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It’s been a while since we set out to build an inexpensive gaming PC. The last time we built PCs of this type was this past March, when we first built a $1000 Pentium 4 Game PC and followed that up with a similar Athlon XP system. Prices have naturally shifted since then, so it’s time to take another stab at it.

This time we’re going to be even more aggressive on price, giving ourselves $800 to build out a PC that can get the job done when it comes to games. Naturally we’ll try to make it a system that is useful for other general PC tasks as well–it’s not like we’re going to forgo a CD burner to save a few bucks just because burning CDs isn’t necessary for game performance. We’re also going to cheat a little bit: $800 is almost too low a price to make a truly acceptable gaming PC, but our price won’t include monitor or speakers. Most users have holdover monitors or speakers from their current systems, and when your budget is $800, reusing them with your new rig is a very real option.

There are a few standard guidelines we follow when writing our Build It articles:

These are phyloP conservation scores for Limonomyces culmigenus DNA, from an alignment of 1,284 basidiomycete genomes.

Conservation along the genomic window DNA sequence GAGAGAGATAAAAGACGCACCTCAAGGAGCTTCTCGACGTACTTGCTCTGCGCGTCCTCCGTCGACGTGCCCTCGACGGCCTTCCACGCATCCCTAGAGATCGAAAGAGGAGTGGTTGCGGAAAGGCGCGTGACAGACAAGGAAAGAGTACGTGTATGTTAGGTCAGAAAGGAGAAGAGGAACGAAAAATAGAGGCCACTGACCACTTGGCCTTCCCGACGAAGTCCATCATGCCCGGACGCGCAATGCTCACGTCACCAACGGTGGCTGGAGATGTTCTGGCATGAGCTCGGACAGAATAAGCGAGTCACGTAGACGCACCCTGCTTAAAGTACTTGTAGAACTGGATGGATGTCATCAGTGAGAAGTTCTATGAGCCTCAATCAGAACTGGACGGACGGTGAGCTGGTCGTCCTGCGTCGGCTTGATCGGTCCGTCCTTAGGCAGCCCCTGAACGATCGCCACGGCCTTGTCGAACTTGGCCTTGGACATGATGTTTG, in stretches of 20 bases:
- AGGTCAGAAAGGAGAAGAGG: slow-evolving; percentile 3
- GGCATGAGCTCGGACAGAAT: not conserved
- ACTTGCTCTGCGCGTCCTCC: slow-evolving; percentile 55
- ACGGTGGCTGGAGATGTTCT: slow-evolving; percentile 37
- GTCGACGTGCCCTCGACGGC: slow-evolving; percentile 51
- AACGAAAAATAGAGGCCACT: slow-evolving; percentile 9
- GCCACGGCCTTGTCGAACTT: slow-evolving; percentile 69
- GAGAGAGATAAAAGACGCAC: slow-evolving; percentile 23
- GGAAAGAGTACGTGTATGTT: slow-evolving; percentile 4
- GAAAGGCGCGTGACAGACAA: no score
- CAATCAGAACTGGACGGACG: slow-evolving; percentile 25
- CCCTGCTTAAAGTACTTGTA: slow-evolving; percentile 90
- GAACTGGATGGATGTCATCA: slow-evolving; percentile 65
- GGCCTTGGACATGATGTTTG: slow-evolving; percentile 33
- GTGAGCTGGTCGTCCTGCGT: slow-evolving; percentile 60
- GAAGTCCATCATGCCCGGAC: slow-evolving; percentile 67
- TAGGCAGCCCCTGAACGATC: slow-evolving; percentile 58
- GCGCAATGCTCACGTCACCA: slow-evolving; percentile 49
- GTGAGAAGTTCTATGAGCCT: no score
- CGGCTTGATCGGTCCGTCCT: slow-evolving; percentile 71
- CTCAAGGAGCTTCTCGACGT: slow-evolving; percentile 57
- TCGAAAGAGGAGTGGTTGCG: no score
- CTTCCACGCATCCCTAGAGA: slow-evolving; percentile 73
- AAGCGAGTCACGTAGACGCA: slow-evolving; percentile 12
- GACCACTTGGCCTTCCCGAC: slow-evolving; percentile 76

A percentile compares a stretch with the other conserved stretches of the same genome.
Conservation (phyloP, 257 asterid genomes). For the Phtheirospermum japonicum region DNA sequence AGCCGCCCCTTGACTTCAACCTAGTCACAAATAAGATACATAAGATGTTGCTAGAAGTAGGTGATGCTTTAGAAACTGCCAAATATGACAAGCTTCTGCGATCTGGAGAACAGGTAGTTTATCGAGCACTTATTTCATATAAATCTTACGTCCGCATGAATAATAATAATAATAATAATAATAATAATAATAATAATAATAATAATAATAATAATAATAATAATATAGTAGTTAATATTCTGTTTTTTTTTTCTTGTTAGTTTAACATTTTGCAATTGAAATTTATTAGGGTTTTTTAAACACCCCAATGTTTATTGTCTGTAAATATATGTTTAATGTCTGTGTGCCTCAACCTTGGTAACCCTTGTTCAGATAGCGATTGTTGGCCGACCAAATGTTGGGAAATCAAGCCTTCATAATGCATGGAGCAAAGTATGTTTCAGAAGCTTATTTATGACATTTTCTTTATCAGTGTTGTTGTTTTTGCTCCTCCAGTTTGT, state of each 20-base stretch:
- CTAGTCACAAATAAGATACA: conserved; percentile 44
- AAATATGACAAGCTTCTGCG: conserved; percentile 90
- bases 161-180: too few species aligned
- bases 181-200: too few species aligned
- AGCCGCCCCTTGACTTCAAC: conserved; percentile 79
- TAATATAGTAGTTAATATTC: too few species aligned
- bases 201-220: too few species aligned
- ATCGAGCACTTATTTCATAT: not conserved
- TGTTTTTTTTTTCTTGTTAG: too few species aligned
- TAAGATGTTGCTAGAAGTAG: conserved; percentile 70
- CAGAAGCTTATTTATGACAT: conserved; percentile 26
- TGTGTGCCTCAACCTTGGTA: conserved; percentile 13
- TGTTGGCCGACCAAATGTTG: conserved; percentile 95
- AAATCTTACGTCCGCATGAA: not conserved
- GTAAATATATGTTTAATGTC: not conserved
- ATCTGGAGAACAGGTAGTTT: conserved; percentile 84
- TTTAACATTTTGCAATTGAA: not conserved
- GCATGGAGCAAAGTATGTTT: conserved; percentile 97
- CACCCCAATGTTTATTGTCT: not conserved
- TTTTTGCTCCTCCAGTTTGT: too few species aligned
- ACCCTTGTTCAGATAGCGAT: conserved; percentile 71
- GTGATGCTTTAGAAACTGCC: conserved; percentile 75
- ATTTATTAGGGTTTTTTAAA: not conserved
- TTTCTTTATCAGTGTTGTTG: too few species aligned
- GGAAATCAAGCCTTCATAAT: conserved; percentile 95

• Shipping and sales tax (or VAT if you’re outside the US) are not considered. There’s too much variation and unpredictability.
  • These are all U.S. dollars, from U.S. sources. In particular, we took prices from major online retailers that we would trust with our own money.
  • We included the cost of the operating system (Windows XP Home Edition). If you want to use a free version of Linux, then you can knock $74 off the price. As this is a gaming PC, that’s money well spent. The games market for Linux is paltry by comparison.
  • We included the costs of keyboard and mouse, but of course you could bring those over from an older PC, just as you could with the monitor and speakers.
  • The focus for this particular Built It is gaming performance, but we keep our eye on making a well-rounded PC that will be useful for web surfing, toying with digital media, and other common tasks.
  • These are our choices. If you like a particular component better, then swap in your choice for ours.

All the components used in this PC have been seen here before, many times in some cases. The focus of this article will not be on performance comparisons, but on our part selections. We’ll throw in some benchmarks for your edification, and because it’s important to demonstrate that the system performs well enough on modern games.